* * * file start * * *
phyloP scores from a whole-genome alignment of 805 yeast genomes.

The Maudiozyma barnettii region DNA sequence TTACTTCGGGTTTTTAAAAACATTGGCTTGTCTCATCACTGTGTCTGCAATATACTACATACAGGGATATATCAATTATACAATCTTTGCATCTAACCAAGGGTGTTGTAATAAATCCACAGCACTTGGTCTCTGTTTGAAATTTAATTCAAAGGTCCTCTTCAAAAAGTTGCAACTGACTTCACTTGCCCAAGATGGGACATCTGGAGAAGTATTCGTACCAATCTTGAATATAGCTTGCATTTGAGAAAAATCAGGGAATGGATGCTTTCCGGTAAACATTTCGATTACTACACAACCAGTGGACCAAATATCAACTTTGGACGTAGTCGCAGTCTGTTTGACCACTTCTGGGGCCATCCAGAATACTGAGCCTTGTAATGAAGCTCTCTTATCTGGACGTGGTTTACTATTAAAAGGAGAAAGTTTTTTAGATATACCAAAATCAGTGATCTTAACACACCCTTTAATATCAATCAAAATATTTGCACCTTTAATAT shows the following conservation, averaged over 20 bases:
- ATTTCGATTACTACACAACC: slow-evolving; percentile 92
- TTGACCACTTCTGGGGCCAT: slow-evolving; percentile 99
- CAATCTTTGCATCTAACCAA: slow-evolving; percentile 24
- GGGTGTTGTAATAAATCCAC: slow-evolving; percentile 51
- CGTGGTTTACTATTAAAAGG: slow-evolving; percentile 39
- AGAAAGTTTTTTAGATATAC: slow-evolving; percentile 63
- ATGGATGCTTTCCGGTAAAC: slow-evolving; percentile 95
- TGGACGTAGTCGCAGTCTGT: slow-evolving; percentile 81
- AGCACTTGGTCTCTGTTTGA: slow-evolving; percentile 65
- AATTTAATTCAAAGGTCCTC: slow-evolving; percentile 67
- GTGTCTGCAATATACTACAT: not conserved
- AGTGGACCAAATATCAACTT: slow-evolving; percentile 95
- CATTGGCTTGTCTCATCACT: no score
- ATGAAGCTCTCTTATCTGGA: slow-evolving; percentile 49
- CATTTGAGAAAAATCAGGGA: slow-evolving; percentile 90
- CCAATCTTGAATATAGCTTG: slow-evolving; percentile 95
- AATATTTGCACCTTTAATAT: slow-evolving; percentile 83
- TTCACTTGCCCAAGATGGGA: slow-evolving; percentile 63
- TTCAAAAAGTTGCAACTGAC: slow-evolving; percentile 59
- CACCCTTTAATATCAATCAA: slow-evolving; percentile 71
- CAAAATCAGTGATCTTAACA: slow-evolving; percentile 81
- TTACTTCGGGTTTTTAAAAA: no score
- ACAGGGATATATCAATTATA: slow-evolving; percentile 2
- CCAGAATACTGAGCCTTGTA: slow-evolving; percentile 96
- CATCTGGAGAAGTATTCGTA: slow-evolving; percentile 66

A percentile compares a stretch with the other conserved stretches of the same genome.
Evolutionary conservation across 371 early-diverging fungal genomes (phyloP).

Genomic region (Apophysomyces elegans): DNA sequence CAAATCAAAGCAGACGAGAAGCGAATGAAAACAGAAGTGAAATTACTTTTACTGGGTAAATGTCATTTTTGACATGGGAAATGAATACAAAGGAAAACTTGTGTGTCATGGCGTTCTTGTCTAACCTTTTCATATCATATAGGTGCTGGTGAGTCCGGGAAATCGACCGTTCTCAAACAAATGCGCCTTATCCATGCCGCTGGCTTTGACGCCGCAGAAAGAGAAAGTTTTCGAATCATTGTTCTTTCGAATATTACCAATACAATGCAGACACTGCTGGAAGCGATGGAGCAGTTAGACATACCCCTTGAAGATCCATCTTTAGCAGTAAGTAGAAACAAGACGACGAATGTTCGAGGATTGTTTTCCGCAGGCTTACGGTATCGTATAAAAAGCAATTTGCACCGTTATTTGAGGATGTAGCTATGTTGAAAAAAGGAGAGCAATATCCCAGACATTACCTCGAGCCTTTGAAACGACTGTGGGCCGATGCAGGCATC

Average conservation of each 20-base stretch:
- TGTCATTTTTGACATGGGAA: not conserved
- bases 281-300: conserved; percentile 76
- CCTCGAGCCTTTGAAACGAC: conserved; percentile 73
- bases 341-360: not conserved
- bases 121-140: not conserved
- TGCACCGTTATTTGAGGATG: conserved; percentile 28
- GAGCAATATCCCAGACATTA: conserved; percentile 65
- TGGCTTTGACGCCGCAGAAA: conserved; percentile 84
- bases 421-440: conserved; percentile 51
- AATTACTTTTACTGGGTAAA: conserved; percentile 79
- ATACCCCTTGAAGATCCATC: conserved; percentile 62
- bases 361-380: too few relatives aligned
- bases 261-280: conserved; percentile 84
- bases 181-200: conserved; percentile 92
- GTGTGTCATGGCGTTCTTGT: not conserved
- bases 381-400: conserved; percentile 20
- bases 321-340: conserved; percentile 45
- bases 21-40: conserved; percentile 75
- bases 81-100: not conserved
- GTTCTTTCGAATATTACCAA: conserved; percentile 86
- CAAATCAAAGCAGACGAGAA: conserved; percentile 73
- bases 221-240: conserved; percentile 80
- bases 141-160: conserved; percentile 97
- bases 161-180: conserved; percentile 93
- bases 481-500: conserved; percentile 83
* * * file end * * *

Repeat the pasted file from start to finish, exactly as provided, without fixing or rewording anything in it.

phyloP scores from a whole-genome alignment of 805 yeast genomes.

The Maudiozyma barnettii region DNA sequence TTACTTCGGGTTTTTAAAAACATTGGCTTGTCTCATCACTGTGTCTGCAATATACTACATACAGGGATATATCAATTATACAATCTTTGCATCTAACCAAGGGTGTTGTAATAAATCCACAGCACTTGGTCTCTGTTTGAAATTTAATTCAAAGGTCCTCTTCAAAAAGTTGCAACTGACTTCACTTGCCCAAGATGGGACATCTGGAGAAGTATTCGTACCAATCTTGAATATAGCTTGCATTTGAGAAAAATCAGGGAATGGATGCTTTCCGGTAAACATTTCGATTACTACACAACCAGTGGACCAAATATCAACTTTGGACGTAGTCGCAGTCTGTTTGACCACTTCTGGGGCCATCCAGAATACTGAGCCTTGTAATGAAGCTCTCTTATCTGGACGTGGTTTACTATTAAAAGGAGAAAGTTTTTTAGATATACCAAAATCAGTGATCTTAACACACCCTTTAATATCAATCAAAATATTTGCACCTTTAATAT shows the following conservation, averaged over 20 bases:
- ATTTCGATTACTACACAACC: slow-evolving; percentile 92
- TTGACCACTTCTGGGGCCAT: slow-evolving; percentile 99
- CAATCTTTGCATCTAACCAA: slow-evolving; percentile 24
- GGGTGTTGTAATAAATCCAC: slow-evolving; percentile 51
- CGTGGTTTACTATTAAAAGG: slow-evolving; percentile 39
- AGAAAGTTTTTTAGATATAC: slow-evolving; percentile 63
- ATGGATGCTTTCCGGTAAAC: slow-evolving; percentile 95
- TGGACGTAGTCGCAGTCTGT: slow-evolving; percentile 81
- AGCACTTGGTCTCTGTTTGA: slow-evolving; percentile 65
- AATTTAATTCAAAGGTCCTC: slow-evolving; percentile 67
- GTGTCTGCAATATACTACAT: not conserved
- AGTGGACCAAATATCAACTT: slow-evolving; percentile 95
- CATTGGCTTGTCTCATCACT: no score
- ATGAAGCTCTCTTATCTGGA: slow-evolving; percentile 49
- CATTTGAGAAAAATCAGGGA: slow-evolving; percentile 90
- CCAATCTTGAATATAGCTTG: slow-evolving; percentile 95
- AATATTTGCACCTTTAATAT: slow-evolving; percentile 83
- TTCACTTGCCCAAGATGGGA: slow-evolving; percentile 63
- TTCAAAAAGTTGCAACTGAC: slow-evolving; percentile 59
- CACCCTTTAATATCAATCAA: slow-evolving; percentile 71
- CAAAATCAGTGATCTTAACA: slow-evolving; percentile 81
- TTACTTCGGGTTTTTAAAAA: no score
- ACAGGGATATATCAATTATA: slow-evolving; percentile 2
- CCAGAATACTGAGCCTTGTA: slow-evolving; percentile 96
- CATCTGGAGAAGTATTCGTA: slow-evolving; percentile 66

A percentile compares a stretch with the other conserved stretches of the same genome.
Evolutionary conservation across 371 early-diverging fungal genomes (phyloP).

Genomic region (Apophysomyces elegans): DNA sequence CAAATCAAAGCAGACGAGAAGCGAATGAAAACAGAAGTGAAATTACTTTTACTGGGTAAATGTCATTTTTGACATGGGAAATGAATACAAAGGAAAACTTGTGTGTCATGGCGTTCTTGTCTAACCTTTTCATATCATATAGGTGCTGGTGAGTCCGGGAAATCGACCGTTCTCAAACAAATGCGCCTTATCCATGCCGCTGGCTTTGACGCCGCAGAAAGAGAAAGTTTTCGAATCATTGTTCTTTCGAATATTACCAATACAATGCAGACACTGCTGGAAGCGATGGAGCAGTTAGACATACCCCTTGAAGATCCATCTTTAGCAGTAAGTAGAAACAAGACGACGAATGTTCGAGGATTGTTTTCCGCAGGCTTACGGTATCGTATAAAAAGCAATTTGCACCGTTATTTGAGGATGTAGCTATGTTGAAAAAAGGAGAGCAATATCCCAGACATTACCTCGAGCCTTTGAAACGACTGTGGGCCGATGCAGGCATC

Average conservation of each 20-base stretch:
- TGTCATTTTTGACATGGGAA: not conserved
- bases 281-300: conserved; percentile 76
- CCTCGAGCCTTTGAAACGAC: conserved; percentile 73
- bases 341-360: not conserved
- bases 121-140: not conserved
- TGCACCGTTATTTGAGGATG: conserved; percentile 28
- GAGCAATATCCCAGACATTA: conserved; percentile 65
- TGGCTTTGACGCCGCAGAAA: conserved; percentile 84
- bases 421-440: conserved; percentile 51
- AATTACTTTTACTGGGTAAA: conserved; percentile 79
- ATACCCCTTGAAGATCCATC: conserved; percentile 62
- bases 361-380: too few relatives aligned
- bases 261-280: conserved; percentile 84
- bases 181-200: conserved; percentile 92
- GTGTGTCATGGCGTTCTTGT: not conserved
- bases 381-400: conserved; percentile 20
- bases 321-340: conserved; percentile 45
- bases 21-40: conserved; percentile 75
- bases 81-100: not conserved
- GTTCTTTCGAATATTACCAA: conserved; percentile 86
- CAAATCAAAGCAGACGAGAA: conserved; percentile 73
- bases 221-240: conserved; percentile 80
- bases 141-160: conserved; percentile 97
- bases 161-180: conserved; percentile 93
- bases 481-500: conserved; percentile 83